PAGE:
Many golfers, touring pro and weekend player alike, are so concerned with the mechanics of the grip and the swing that they often overlook an important element of good golf: tempo or rhythm. By this I mean the rate at which the club is taken back and then brought down into the ball. The two phases of the swing, the backswing and the downswing, should be carried out at pretty much the same tempo. The club head will always travel much faster coming down than going back, but the hands will not. Thus they should establish the tempo. If you have a fast backswing the downswing should also be fairly fast; otherwise you will lose momentum and therefore distance. If your backswing is slow and the downswing too fast, you are likely to lose control of the club at the top of the swing and thus have trouble hitting the ball straight. So work at maintaining a uniform speed.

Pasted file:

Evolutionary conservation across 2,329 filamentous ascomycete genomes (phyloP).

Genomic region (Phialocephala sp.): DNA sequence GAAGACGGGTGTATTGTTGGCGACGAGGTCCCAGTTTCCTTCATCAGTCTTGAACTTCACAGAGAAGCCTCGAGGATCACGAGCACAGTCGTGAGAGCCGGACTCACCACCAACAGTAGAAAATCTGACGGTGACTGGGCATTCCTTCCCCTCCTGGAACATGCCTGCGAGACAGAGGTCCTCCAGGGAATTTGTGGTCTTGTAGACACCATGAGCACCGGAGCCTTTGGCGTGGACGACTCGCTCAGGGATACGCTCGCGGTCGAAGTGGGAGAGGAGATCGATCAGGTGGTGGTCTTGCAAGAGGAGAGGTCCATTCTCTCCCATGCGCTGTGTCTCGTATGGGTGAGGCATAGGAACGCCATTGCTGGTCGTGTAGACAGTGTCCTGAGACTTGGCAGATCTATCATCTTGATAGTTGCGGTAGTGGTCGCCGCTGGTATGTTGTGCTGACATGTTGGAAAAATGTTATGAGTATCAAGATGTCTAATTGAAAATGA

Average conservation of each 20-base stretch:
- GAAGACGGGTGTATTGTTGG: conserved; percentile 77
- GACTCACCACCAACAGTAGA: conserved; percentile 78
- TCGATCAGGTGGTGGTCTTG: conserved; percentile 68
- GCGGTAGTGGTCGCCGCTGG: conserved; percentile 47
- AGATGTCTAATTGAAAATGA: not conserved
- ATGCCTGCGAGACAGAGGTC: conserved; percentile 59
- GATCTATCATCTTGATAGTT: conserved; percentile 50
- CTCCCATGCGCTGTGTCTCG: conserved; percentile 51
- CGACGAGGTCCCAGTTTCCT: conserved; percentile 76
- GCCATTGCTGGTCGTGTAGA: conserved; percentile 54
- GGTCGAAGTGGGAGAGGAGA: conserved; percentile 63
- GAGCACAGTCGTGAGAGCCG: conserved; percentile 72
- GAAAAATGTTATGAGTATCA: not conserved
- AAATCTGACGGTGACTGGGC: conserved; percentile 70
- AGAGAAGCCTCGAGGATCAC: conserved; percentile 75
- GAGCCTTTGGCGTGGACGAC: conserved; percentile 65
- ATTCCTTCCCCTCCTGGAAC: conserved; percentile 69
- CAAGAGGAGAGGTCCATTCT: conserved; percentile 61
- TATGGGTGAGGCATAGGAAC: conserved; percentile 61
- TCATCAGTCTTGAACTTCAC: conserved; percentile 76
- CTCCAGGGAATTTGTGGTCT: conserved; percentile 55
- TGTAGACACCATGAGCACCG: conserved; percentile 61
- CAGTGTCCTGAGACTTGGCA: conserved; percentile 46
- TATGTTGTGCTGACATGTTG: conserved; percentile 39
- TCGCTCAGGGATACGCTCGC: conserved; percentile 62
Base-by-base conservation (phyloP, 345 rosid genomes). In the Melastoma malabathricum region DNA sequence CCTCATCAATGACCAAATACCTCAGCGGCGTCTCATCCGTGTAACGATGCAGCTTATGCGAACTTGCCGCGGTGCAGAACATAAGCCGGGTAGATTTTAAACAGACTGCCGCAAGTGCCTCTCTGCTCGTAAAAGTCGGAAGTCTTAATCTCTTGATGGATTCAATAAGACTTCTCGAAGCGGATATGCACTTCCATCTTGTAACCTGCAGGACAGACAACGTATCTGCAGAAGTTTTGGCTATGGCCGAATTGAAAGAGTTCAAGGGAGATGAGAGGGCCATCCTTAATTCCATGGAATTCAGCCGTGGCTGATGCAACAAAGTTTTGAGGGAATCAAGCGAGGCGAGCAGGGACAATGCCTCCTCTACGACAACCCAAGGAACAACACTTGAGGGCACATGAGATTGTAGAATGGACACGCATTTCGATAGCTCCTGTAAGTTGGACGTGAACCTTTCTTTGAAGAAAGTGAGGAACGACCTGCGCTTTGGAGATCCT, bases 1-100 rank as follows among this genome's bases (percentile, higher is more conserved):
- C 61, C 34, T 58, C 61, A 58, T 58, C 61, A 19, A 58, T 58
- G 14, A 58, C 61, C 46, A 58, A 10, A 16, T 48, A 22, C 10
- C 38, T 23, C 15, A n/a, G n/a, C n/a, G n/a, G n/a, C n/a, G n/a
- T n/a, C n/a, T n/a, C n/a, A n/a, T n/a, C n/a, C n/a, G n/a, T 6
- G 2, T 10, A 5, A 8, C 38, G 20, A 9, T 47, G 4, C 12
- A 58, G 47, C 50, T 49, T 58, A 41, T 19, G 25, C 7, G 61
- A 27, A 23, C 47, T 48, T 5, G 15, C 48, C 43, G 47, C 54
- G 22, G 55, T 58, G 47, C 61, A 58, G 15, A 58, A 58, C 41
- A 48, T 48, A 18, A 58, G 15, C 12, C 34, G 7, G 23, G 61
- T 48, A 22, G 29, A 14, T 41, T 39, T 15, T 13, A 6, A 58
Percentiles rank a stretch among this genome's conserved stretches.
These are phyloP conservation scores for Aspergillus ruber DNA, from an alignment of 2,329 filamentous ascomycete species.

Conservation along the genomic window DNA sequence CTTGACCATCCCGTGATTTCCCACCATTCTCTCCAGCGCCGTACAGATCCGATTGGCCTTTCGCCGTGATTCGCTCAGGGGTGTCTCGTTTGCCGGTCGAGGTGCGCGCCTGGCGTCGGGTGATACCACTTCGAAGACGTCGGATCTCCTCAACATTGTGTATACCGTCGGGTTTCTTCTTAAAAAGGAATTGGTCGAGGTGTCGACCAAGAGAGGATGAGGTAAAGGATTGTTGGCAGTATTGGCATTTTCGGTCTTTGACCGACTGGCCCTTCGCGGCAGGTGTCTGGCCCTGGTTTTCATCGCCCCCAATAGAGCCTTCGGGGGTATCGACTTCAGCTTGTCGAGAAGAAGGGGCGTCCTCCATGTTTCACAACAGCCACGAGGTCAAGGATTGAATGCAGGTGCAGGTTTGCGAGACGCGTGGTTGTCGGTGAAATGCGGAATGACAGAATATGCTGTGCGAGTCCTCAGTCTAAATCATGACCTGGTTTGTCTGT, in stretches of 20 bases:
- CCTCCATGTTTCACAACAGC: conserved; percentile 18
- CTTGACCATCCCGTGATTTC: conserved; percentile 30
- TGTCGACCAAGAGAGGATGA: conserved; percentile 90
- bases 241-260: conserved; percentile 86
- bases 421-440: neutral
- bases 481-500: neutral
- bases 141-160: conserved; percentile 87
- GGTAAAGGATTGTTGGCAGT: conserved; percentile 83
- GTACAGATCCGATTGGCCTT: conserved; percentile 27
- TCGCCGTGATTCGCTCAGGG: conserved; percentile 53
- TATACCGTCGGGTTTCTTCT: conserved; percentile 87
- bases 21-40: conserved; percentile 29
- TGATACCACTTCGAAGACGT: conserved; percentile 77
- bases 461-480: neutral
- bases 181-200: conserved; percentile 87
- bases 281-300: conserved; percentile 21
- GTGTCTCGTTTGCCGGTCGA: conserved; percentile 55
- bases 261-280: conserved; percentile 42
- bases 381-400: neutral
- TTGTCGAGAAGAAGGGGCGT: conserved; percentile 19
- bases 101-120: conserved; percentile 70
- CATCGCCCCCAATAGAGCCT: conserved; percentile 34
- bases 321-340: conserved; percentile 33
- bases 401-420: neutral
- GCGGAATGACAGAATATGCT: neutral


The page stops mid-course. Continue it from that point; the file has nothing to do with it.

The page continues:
Another consideration is whether the present speed of your swing is right for you. Maybe you are using a slow, leisurely tempo when a fast one would work more effectively. Or vice versa. You must find the tempo best suited for you, and you will not find it accidentally. You must learn how fast you can take the club back and still maintain momentum, balance and control on the downswing. Instead of being satisfied with the tempo you are now using—and after all, who is ever satisfied with his golf game?—try experimenting on the practice tee to see if a change improves your shots.